I do this for a number reasons. It cuts down on miscommunication, and it provides a more accurate picture of the genealogical problem. However, it also encourages the potential client to get any previous work they may have done as well as the information they already have [perhaps just in their heads] down into some viewable form for me as well as for them.
And I realize I may be discouraging potential clients because who wants to do all that work, right?
And I realize I might be giving a potential client the exact help, or coaching, they need to get the job done themselves.
And I'm comfortable with all of the above. It doesn't behoove me to work with and for someone who isn't willing to hand over the information [in whatever form it may be in] they do have. You'd be surprised at how many people like to play "Let's test the genealogist." [Um. You do know you're paying to test me, right?]
And for those who like to research and have been doing it already, helping someone out now ~ even if it means I don't get a client right now ~ goes a long way in building a relationship with someone for down the road when they truly cannot get past a brick wall.
So? In that spirit, I thought I'd share the information from my Research Request Form with some minor revisions making it the "Pre-Research Plan Worksheet". It's pretty duh-kind-of-stuff, but sometimes listing out that duh-kind-of-stuff can help you find the answer. And sometimes the answer is actually in the duh-kind-of-stuff. And I'm making it available to you downloadable as a Miscrosoft OneNote page file and a Word 2010 file, plus older version as well. Then I stuck versions of it over in a public file in Evernote as well as in a public file over in Google Drive.
Following is a description of the parts of the worksheet:
[If you use a genealogical database software of any kind that allows you to print out or view your target research person in a pedigree chart form, then make it happen. Do it old school and print it out. Or go even older school and fill out a pedigree chart. Or get fancy [and save a tree] and pull it up on your smartphone and/or tablet of choice. And this can take the place of most of the questions below except for this first one. Something to keep in mind: do you have all the other information filled out on your pedigree chart of your Target Research Person, or TRP? How about any of the other folks near them in the pedigree chart? Any blanks?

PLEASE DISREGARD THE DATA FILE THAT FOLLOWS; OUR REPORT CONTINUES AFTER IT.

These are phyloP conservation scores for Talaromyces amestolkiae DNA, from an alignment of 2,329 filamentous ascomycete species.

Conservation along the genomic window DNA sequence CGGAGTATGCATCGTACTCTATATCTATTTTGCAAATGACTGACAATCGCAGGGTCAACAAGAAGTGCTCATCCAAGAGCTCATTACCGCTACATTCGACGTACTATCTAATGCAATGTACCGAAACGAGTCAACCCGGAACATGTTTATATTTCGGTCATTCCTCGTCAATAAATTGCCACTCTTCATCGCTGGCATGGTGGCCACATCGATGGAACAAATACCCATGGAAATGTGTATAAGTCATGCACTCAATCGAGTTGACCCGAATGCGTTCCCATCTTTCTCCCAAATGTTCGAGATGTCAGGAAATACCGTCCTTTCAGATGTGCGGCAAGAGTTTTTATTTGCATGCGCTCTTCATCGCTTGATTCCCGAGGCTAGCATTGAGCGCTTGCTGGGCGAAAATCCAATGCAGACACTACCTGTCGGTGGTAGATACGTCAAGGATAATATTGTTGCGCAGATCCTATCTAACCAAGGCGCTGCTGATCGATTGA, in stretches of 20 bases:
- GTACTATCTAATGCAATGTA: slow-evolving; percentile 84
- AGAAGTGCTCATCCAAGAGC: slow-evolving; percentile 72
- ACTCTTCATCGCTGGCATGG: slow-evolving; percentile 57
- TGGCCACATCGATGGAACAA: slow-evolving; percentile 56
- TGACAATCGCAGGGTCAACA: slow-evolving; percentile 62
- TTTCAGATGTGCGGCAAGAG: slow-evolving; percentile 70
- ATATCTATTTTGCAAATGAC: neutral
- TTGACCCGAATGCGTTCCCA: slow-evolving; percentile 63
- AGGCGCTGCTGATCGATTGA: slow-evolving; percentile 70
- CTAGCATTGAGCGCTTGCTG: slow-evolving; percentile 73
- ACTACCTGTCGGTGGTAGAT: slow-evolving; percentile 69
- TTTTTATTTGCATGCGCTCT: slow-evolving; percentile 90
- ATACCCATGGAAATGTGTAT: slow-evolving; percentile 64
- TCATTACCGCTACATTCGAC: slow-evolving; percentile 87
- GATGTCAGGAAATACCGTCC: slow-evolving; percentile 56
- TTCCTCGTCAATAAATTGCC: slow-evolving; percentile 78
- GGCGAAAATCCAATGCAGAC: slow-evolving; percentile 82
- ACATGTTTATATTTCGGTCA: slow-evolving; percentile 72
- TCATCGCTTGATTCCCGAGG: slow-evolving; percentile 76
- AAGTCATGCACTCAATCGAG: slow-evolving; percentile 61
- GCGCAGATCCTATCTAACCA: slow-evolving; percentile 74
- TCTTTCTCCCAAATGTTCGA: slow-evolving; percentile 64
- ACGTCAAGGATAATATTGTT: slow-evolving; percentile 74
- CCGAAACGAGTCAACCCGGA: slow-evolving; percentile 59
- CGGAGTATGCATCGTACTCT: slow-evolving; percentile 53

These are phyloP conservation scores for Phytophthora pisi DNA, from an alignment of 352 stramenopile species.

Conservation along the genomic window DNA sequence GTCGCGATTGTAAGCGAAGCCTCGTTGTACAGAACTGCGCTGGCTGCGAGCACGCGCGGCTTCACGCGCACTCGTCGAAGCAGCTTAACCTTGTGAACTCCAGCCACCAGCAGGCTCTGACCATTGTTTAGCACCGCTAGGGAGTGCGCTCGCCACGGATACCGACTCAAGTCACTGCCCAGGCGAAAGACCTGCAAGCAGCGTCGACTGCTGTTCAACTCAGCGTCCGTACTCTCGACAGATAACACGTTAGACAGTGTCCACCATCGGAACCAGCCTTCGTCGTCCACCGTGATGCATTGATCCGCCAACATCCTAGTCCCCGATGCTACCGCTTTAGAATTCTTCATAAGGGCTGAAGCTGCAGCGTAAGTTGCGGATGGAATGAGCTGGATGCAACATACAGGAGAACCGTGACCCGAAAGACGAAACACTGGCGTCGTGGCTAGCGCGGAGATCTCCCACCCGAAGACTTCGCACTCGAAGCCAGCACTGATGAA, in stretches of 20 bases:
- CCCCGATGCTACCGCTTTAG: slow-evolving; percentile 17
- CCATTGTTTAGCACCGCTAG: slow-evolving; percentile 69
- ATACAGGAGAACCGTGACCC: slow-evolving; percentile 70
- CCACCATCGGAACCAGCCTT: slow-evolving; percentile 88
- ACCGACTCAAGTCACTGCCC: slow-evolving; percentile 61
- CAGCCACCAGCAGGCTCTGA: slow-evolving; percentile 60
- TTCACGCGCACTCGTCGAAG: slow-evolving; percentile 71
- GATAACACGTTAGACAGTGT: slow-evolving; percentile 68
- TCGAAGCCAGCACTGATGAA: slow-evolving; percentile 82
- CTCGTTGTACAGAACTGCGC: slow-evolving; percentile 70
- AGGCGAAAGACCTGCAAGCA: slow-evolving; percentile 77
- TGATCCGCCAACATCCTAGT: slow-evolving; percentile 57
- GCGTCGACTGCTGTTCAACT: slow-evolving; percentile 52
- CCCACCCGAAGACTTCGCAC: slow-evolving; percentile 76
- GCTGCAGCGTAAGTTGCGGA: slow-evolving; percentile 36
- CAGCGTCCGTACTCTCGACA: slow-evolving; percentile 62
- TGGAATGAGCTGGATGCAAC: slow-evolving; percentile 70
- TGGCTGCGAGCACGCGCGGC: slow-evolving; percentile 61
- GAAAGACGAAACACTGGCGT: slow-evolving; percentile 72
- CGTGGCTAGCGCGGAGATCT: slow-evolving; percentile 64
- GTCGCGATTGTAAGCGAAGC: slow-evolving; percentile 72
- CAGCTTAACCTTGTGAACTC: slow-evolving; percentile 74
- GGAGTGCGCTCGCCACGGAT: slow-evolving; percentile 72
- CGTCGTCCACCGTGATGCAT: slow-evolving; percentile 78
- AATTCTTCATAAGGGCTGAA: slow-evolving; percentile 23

Sometimes stating what you think is your problem [ *snort* Genealogical problem, that is.] in your own words can help you to focus and narrow the problem down into something workable. Therefore, this is the first question I ask from a potential client.
This will definitely make you focus on that one ancestor that you need to research on. [On the worksheet, I started you off in a table, but you can add to it as needed.]
No, you're not looking for these folks specifically, but sometimes these 'other' people left more of a trail. So taking a look at them should not be overlooked. Remember your ancestors had social networks too. [I talk about this in an article I wrote for my column in Shades of the Departed ~ The ANCESTOR Network Method, p.76 ~ as well as in a guest post I did a while back for MyHeritage.com.]
List the children of the TRP you are wanting researched, their vital information, and the locations of where they lived. Please list as much information as possible. For female children list spouses, if known.
List the parents of the TRP you are wanting researched, their vital information, and the locations of where they lived. Please list as much information as possible. List mother's maiden name, if known.
List the siblings of the main ancestor you are wanting researched, their vital information, and the locations of where they lived. Please list as much information as possible. List spouses, if known.
[If you are interested, I previously did versions of an actual Research Plan Worksheet, and those versions can be found & downloaded here.]
And if you have another way of getting focused before creating a research plan, what do you do? Let everyone know in comments below.